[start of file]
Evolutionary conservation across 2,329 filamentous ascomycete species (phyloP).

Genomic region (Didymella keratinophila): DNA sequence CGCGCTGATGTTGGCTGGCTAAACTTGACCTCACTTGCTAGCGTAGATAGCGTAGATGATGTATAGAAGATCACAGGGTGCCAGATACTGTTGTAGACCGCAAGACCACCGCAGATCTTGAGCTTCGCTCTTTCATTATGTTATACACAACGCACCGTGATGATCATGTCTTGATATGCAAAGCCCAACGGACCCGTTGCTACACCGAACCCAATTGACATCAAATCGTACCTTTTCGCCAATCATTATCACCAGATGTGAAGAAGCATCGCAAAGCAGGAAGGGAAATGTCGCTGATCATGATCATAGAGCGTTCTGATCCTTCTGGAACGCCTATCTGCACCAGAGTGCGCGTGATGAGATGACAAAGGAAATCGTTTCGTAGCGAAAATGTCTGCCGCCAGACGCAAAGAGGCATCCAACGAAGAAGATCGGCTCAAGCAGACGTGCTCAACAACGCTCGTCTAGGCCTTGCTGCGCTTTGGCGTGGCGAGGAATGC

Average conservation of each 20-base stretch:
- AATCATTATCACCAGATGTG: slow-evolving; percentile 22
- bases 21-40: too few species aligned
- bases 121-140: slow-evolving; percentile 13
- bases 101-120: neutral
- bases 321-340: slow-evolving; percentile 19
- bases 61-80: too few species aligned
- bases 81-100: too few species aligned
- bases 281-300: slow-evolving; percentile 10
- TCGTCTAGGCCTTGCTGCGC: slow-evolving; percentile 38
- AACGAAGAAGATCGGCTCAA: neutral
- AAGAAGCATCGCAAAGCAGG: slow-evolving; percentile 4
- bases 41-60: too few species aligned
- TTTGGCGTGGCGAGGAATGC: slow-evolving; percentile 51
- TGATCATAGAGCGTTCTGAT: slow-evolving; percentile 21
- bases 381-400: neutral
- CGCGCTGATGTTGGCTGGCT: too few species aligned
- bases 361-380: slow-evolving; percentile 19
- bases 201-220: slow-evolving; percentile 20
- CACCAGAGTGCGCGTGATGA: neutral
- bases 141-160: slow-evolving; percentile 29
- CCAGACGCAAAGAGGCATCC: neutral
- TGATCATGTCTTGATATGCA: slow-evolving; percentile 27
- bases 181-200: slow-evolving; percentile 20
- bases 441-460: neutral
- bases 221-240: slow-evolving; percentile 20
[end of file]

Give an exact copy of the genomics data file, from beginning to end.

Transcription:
Evolutionary conservation across 2,329 filamentous ascomycete species (phyloP).

Genomic region (Didymella keratinophila): DNA sequence CGCGCTGATGTTGGCTGGCTAAACTTGACCTCACTTGCTAGCGTAGATAGCGTAGATGATGTATAGAAGATCACAGGGTGCCAGATACTGTTGTAGACCGCAAGACCACCGCAGATCTTGAGCTTCGCTCTTTCATTATGTTATACACAACGCACCGTGATGATCATGTCTTGATATGCAAAGCCCAACGGACCCGTTGCTACACCGAACCCAATTGACATCAAATCGTACCTTTTCGCCAATCATTATCACCAGATGTGAAGAAGCATCGCAAAGCAGGAAGGGAAATGTCGCTGATCATGATCATAGAGCGTTCTGATCCTTCTGGAACGCCTATCTGCACCAGAGTGCGCGTGATGAGATGACAAAGGAAATCGTTTCGTAGCGAAAATGTCTGCCGCCAGACGCAAAGAGGCATCCAACGAAGAAGATCGGCTCAAGCAGACGTGCTCAACAACGCTCGTCTAGGCCTTGCTGCGCTTTGGCGTGGCGAGGAATGC

Average conservation of each 20-base stretch:
- AATCATTATCACCAGATGTG: slow-evolving; percentile 22
- bases 21-40: too few species aligned
- bases 121-140: slow-evolving; percentile 13
- bases 101-120: neutral
- bases 321-340: slow-evolving; percentile 19
- bases 61-80: too few species aligned
- bases 81-100: too few species aligned
- bases 281-300: slow-evolving; percentile 10
- TCGTCTAGGCCTTGCTGCGC: slow-evolving; percentile 38
- AACGAAGAAGATCGGCTCAA: neutral
- AAGAAGCATCGCAAAGCAGG: slow-evolving; percentile 4
- bases 41-60: too few species aligned
- TTTGGCGTGGCGAGGAATGC: slow-evolving; percentile 51
- TGATCATAGAGCGTTCTGAT: slow-evolving; percentile 21
- bases 381-400: neutral
- CGCGCTGATGTTGGCTGGCT: too few species aligned
- bases 361-380: slow-evolving; percentile 19
- bases 201-220: slow-evolving; percentile 20
- CACCAGAGTGCGCGTGATGA: neutral
- bases 141-160: slow-evolving; percentile 29
- CCAGACGCAAAGAGGCATCC: neutral
- TGATCATGTCTTGATATGCA: slow-evolving; percentile 27
- bases 181-200: slow-evolving; percentile 20
- bases 441-460: neutral
- bases 221-240: slow-evolving; percentile 20